NewData = new char[PacketLength];
    
    		memcpy(NewData, Buffer, PacketLength);
    		Packet(Buffer, PacketLength);
    		Length -= PacketLength;
    		PacketLength = *(short *)(Buffer + PacketLength);
    		
    	}
    }
    
    void DataStream::Packet(char * Buffer, int length)
    {
    	char PacketType = *(char *)(Buffer + 2);
    	switch(PacketType)
    	{
    	case 1:
    		std::cout << "Got a Chat Packet\n";
    		break;
    	}
    
    	delete Buffer;
    }

  11. #11
    Frequently Quite Prolix dwks's Avatar
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    That's kind of what CornedBee meant. You likely have a memory error somewhere else in the program. For example, if the class itself wasn't allocated properly, you might not be able to access members of the class without segfaulting. Or you might modify the class members, mess up the internals of your program's memory allocation, and so the next memory allocation call causes a segfault. Who knows.

    You'll probably have to provide more detail, preferably in the form of code, best of all in the form of compilable code.

    [edit] Whoops, a post appeared whilst I was typing this one.

    Code:
    char PacketType = *(char *)(Buffer + 2);
    That is the same as, but a good deal less readable than,
    Code:
    char PacketType = Buffer[2];
    And, likely your real problem:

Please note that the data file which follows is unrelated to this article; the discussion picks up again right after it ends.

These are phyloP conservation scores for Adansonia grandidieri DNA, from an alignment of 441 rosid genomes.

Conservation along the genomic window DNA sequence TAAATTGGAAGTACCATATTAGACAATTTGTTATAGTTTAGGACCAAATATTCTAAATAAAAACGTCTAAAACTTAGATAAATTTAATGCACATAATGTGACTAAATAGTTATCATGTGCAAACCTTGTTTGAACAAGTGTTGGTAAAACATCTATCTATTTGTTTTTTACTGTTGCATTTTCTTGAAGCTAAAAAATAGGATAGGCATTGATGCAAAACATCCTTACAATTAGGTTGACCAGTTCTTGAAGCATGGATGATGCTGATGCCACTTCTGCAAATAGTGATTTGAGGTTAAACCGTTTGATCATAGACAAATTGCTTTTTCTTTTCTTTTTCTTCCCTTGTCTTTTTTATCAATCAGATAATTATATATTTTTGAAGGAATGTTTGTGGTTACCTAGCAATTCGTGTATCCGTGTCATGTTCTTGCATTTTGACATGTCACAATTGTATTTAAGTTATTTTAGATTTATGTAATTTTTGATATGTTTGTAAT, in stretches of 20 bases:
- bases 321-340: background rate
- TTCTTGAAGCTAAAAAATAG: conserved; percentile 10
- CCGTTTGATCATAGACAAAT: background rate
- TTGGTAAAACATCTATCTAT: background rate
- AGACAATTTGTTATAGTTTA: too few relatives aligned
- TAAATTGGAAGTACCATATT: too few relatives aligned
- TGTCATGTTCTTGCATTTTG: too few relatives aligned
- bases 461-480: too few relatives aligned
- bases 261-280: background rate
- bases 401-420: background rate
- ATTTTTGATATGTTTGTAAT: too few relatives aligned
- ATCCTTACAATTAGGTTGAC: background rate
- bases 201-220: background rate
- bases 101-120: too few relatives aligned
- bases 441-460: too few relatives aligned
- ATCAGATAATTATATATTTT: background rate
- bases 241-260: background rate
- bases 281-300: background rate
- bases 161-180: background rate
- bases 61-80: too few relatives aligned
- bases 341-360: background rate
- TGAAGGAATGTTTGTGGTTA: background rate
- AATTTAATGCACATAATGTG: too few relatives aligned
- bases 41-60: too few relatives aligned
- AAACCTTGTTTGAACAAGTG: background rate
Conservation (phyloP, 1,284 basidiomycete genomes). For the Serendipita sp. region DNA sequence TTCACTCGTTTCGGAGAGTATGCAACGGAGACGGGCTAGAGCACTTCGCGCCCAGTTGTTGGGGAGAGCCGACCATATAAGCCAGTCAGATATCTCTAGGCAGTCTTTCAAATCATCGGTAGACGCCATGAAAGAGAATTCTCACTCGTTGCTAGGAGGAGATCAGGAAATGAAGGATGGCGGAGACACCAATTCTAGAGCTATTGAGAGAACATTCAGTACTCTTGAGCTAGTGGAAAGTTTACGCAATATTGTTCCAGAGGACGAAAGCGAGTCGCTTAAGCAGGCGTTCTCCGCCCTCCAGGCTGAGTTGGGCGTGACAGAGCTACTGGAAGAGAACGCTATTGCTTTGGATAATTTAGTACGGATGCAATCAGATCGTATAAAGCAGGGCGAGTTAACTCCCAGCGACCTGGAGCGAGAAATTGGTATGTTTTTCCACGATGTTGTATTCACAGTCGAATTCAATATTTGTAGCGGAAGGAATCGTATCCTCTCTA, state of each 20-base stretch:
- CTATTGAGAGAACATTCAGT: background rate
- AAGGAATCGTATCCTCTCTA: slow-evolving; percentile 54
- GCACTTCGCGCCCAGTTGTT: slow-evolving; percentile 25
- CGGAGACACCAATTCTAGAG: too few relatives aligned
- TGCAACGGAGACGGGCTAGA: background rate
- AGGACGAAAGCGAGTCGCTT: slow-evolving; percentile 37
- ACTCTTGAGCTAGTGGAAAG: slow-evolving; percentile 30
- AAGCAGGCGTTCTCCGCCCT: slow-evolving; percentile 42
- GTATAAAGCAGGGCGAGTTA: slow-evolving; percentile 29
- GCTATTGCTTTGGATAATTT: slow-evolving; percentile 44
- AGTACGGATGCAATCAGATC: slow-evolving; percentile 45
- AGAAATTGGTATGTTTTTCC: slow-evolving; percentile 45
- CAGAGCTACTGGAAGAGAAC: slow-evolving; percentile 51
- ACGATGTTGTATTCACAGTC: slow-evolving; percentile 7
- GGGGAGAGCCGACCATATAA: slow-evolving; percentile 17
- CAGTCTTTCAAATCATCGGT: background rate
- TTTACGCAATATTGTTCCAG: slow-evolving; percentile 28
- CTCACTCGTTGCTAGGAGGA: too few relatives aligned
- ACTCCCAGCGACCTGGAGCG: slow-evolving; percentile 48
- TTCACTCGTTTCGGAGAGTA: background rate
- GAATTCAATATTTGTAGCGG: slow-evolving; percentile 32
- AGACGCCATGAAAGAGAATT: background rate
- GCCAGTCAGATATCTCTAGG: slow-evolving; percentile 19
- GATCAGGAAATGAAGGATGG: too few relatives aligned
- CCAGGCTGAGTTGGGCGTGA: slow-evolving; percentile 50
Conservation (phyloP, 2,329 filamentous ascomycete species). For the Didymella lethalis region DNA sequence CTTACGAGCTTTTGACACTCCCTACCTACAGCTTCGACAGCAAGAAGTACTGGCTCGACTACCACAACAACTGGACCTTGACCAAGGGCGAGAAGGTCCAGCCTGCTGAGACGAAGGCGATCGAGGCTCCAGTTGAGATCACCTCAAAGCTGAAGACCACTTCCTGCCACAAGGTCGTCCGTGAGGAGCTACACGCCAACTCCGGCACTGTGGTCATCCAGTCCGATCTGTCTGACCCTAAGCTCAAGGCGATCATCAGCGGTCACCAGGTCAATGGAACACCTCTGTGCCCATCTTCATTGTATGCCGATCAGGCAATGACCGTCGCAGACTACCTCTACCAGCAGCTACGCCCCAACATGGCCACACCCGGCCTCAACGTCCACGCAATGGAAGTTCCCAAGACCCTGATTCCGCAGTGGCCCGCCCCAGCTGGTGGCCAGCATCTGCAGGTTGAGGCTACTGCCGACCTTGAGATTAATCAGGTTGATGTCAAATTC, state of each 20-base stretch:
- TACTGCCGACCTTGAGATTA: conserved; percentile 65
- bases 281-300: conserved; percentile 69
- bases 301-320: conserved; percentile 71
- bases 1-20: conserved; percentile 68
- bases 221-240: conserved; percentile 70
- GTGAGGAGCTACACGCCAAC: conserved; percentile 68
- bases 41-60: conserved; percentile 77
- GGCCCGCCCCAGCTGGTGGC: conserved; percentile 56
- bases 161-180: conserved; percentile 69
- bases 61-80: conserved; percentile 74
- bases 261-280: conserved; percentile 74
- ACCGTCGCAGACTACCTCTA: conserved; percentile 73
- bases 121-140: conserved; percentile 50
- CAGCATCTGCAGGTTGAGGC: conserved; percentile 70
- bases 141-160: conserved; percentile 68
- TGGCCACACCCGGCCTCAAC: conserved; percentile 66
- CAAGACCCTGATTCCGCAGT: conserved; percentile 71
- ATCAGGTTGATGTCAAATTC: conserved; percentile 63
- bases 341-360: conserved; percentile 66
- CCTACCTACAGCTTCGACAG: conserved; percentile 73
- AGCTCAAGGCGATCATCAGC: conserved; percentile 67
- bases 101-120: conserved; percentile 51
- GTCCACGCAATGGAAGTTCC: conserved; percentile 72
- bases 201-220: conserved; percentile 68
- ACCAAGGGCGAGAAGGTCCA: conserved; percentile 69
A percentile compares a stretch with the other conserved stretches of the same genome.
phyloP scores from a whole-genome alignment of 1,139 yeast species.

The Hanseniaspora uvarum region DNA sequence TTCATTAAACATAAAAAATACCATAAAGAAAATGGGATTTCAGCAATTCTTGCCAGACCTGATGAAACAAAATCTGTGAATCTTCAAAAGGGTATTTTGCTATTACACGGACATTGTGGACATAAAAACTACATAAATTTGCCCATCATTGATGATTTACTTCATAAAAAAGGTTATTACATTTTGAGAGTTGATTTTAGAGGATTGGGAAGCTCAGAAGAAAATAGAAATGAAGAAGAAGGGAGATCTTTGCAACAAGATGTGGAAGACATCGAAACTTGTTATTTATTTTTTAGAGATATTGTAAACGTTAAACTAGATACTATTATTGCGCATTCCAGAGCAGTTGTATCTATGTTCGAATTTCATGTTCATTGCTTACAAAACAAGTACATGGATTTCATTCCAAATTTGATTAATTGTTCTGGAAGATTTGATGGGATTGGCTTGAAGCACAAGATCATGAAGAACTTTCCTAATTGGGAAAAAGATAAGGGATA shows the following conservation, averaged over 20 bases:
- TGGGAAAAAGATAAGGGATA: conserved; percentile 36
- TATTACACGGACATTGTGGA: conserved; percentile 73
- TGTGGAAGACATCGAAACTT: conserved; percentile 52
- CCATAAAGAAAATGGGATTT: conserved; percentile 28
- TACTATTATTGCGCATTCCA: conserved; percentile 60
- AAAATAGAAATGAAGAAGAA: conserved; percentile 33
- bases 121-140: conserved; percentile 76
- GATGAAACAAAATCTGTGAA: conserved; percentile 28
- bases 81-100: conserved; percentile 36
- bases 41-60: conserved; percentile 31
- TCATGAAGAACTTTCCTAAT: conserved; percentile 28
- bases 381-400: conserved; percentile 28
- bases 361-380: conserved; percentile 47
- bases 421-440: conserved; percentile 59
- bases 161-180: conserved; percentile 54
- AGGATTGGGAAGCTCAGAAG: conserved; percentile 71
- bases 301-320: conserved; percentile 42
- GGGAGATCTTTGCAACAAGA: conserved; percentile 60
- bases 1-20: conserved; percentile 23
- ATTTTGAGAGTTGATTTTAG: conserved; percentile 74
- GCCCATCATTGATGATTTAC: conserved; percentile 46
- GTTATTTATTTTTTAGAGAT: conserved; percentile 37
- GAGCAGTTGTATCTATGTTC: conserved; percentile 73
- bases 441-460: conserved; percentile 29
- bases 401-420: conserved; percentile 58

Code:
    Packet(Buffer, PacketLength);
    Methinks you're passing (and then freeing) the wrong variable here. Maybe you wanted NewData instead of Buffer? [/edit]
    Last edited by dwks; 10-11-2008 at 04:59 PM.
    dwk

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  12. #12
    C++まいる!Cをこわせ! Elysia's Avatar
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    Quote Originally Posted by valaris View Post
    The example is in my original post :P.
    Well, the problem is that I don't know how to call Parse.
    I tried my substitute code, but couldn't reproduce the error.
    Quote Originally Posted by Adak View Post
    io.h certainly IS included in some modern compilers. It is no longer part of the standard for C, but it is nevertheless, included in the very latest Pelles C versions.
    Quote Originally Posted by Salem View Post
    You mean it's included as a crutch to help ancient programmers limp along without them having to relearn too much.

    Outside of your DOS world, your header file is meaningless.

  13. #13
    Registered User valaris's Avatar
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    I call it by passing it a test array or some sort. I had built a packet parser that works perfectly in c#, was just trying to port it over to C++. So I makeup an array with the first two bytes of each packet being a short that describes the lemgth of the packet to be parsed out of the chunk. This length includes the length size itself, so an example would be.
    Code:
    char payload[] = {3, 0, 1, 3, 0, 2, 4, 0, 3, 1};
    parse(payload, sizeof(payload));